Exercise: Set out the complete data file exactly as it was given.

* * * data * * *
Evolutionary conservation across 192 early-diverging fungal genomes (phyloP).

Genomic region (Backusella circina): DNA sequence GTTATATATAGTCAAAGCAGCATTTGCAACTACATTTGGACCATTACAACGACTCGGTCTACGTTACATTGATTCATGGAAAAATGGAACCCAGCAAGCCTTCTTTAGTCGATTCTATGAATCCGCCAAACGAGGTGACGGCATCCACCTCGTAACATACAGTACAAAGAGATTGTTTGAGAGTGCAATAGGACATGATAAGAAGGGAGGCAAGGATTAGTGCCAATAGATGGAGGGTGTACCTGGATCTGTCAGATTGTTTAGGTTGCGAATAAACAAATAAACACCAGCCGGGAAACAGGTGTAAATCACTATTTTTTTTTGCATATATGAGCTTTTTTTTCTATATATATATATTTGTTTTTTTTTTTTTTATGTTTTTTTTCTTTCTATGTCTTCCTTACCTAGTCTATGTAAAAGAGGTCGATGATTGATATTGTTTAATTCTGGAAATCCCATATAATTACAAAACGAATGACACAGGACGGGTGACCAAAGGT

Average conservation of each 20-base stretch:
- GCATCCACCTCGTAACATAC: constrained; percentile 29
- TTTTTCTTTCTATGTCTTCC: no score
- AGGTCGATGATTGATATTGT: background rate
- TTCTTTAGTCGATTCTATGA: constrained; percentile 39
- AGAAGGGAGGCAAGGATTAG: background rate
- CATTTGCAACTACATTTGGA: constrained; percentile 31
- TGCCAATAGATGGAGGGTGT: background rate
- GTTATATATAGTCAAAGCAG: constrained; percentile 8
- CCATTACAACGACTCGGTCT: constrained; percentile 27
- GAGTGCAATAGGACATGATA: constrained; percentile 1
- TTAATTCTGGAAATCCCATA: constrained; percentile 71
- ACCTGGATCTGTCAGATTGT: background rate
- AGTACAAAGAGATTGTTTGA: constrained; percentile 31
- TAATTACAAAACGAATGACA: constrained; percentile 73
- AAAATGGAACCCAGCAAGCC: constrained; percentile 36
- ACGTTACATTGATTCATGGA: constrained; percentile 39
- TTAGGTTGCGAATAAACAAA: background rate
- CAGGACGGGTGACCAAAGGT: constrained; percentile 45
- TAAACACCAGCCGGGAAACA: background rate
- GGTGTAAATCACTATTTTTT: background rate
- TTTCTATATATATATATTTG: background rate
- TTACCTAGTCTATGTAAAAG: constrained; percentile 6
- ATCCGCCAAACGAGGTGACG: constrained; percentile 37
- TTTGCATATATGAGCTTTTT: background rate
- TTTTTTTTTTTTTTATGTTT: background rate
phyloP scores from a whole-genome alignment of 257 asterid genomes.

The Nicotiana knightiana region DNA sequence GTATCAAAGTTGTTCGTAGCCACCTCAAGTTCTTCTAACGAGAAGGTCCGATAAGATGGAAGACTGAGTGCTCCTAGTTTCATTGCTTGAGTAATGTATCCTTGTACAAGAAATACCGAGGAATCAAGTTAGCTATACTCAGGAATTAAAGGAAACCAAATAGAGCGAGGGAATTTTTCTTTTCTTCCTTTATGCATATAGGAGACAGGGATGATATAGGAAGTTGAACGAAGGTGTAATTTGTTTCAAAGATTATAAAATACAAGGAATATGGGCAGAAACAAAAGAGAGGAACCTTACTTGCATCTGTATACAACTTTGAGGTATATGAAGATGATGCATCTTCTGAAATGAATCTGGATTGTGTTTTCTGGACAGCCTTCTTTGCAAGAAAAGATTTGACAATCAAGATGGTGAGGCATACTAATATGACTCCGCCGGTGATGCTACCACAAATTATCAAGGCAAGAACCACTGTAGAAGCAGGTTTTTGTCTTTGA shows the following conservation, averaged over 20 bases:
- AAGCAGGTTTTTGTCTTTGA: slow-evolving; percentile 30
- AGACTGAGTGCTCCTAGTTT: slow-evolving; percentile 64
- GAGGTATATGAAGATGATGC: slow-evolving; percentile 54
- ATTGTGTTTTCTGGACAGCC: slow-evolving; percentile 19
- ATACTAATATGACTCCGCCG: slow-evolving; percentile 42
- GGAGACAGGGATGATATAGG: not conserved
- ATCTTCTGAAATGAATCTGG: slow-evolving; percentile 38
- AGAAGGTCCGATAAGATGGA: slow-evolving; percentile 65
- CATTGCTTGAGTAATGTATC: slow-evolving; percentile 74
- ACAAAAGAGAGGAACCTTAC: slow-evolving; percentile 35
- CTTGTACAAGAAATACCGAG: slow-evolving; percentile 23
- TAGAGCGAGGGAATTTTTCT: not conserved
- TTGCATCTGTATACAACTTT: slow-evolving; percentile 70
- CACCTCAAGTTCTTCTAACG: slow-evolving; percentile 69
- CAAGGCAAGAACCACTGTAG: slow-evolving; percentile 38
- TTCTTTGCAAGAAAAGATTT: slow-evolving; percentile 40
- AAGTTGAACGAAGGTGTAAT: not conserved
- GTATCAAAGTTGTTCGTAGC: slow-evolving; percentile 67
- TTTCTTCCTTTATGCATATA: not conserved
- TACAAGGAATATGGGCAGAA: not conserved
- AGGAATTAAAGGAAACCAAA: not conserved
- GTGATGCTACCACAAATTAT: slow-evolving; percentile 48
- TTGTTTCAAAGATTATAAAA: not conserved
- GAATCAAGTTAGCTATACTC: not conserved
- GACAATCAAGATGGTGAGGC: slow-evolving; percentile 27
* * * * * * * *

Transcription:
Evolutionary conservation across 192 early-diverging fungal genomes (phyloP).

Genomic region (Backusella circina): DNA sequence GTTATATATAGTCAAAGCAGCATTTGCAACTACATTTGGACCATTACAACGACTCGGTCTACGTTACATTGATTCATGGAAAAATGGAACCCAGCAAGCCTTCTTTAGTCGATTCTATGAATCCGCCAAACGAGGTGACGGCATCCACCTCGTAACATACAGTACAAAGAGATTGTTTGAGAGTGCAATAGGACATGATAAGAAGGGAGGCAAGGATTAGTGCCAATAGATGGAGGGTGTACCTGGATCTGTCAGATTGTTTAGGTTGCGAATAAACAAATAAACACCAGCCGGGAAACAGGTGTAAATCACTATTTTTTTTTGCATATATGAGCTTTTTTTTCTATATATATATATTTGTTTTTTTTTTTTTTATGTTTTTTTTCTTTCTATGTCTTCCTTACCTAGTCTATGTAAAAGAGGTCGATGATTGATATTGTTTAATTCTGGAAATCCCATATAATTACAAAACGAATGACACAGGACGGGTGACCAAAGGT

Average conservation of each 20-base stretch:
- GCATCCACCTCGTAACATAC: constrained; percentile 29
- TTTTTCTTTCTATGTCTTCC: no score
- AGGTCGATGATTGATATTGT: background rate
- TTCTTTAGTCGATTCTATGA: constrained; percentile 39
- AGAAGGGAGGCAAGGATTAG: background rate
- CATTTGCAACTACATTTGGA: constrained; percentile 31
- TGCCAATAGATGGAGGGTGT: background rate
- GTTATATATAGTCAAAGCAG: constrained; percentile 8
- CCATTACAACGACTCGGTCT: constrained; percentile 27
- GAGTGCAATAGGACATGATA: constrained; percentile 1
- TTAATTCTGGAAATCCCATA: constrained; percentile 71
- ACCTGGATCTGTCAGATTGT: background rate
- AGTACAAAGAGATTGTTTGA: constrained; percentile 31
- TAATTACAAAACGAATGACA: constrained; percentile 73
- AAAATGGAACCCAGCAAGCC: constrained; percentile 36
- ACGTTACATTGATTCATGGA: constrained; percentile 39
- TTAGGTTGCGAATAAACAAA: background rate
- CAGGACGGGTGACCAAAGGT: constrained; percentile 45
- TAAACACCAGCCGGGAAACA: background rate
- GGTGTAAATCACTATTTTTT: background rate
- TTTCTATATATATATATTTG: background rate
- TTACCTAGTCTATGTAAAAG: constrained; percentile 6
- ATCCGCCAAACGAGGTGACG: constrained; percentile 37
- TTTGCATATATGAGCTTTTT: background rate
- TTTTTTTTTTTTTTATGTTT: background rate
phyloP scores from a whole-genome alignment of 257 asterid genomes.

The Nicotiana knightiana region DNA sequence GTATCAAAGTTGTTCGTAGCCACCTCAAGTTCTTCTAACGAGAAGGTCCGATAAGATGGAAGACTGAGTGCTCCTAGTTTCATTGCTTGAGTAATGTATCCTTGTACAAGAAATACCGAGGAATCAAGTTAGCTATACTCAGGAATTAAAGGAAACCAAATAGAGCGAGGGAATTTTTCTTTTCTTCCTTTATGCATATAGGAGACAGGGATGATATAGGAAGTTGAACGAAGGTGTAATTTGTTTCAAAGATTATAAAATACAAGGAATATGGGCAGAAACAAAAGAGAGGAACCTTACTTGCATCTGTATACAACTTTGAGGTATATGAAGATGATGCATCTTCTGAAATGAATCTGGATTGTGTTTTCTGGACAGCCTTCTTTGCAAGAAAAGATTTGACAATCAAGATGGTGAGGCATACTAATATGACTCCGCCGGTGATGCTACCACAAATTATCAAGGCAAGAACCACTGTAGAAGCAGGTTTTTGTCTTTGA shows the following conservation, averaged over 20 bases:
- AAGCAGGTTTTTGTCTTTGA: slow-evolving; percentile 30
- AGACTGAGTGCTCCTAGTTT: slow-evolving; percentile 64
- GAGGTATATGAAGATGATGC: slow-evolving; percentile 54
- ATTGTGTTTTCTGGACAGCC: slow-evolving; percentile 19
- ATACTAATATGACTCCGCCG: slow-evolving; percentile 42
- GGAGACAGGGATGATATAGG: not conserved
- ATCTTCTGAAATGAATCTGG: slow-evolving; percentile 38
- AGAAGGTCCGATAAGATGGA: slow-evolving; percentile 65
- CATTGCTTGAGTAATGTATC: slow-evolving; percentile 74
- ACAAAAGAGAGGAACCTTAC: slow-evolving; percentile 35
- CTTGTACAAGAAATACCGAG: slow-evolving; percentile 23
- TAGAGCGAGGGAATTTTTCT: not conserved
- TTGCATCTGTATACAACTTT: slow-evolving; percentile 70
- CACCTCAAGTTCTTCTAACG: slow-evolving; percentile 69
- CAAGGCAAGAACCACTGTAG: slow-evolving; percentile 38
- TTCTTTGCAAGAAAAGATTT: slow-evolving; percentile 40
- AAGTTGAACGAAGGTGTAAT: not conserved
- GTATCAAAGTTGTTCGTAGC: slow-evolving; percentile 67
- TTTCTTCCTTTATGCATATA: not conserved
- TACAAGGAATATGGGCAGAA: not conserved
- AGGAATTAAAGGAAACCAAA: not conserved
- GTGATGCTACCACAAATTAT: slow-evolving; percentile 48
- TTGTTTCAAAGATTATAAAA: not conserved
- GAATCAAGTTAGCTATACTC: not conserved
- GACAATCAAGATGGTGAGGC: slow-evolving; percentile 27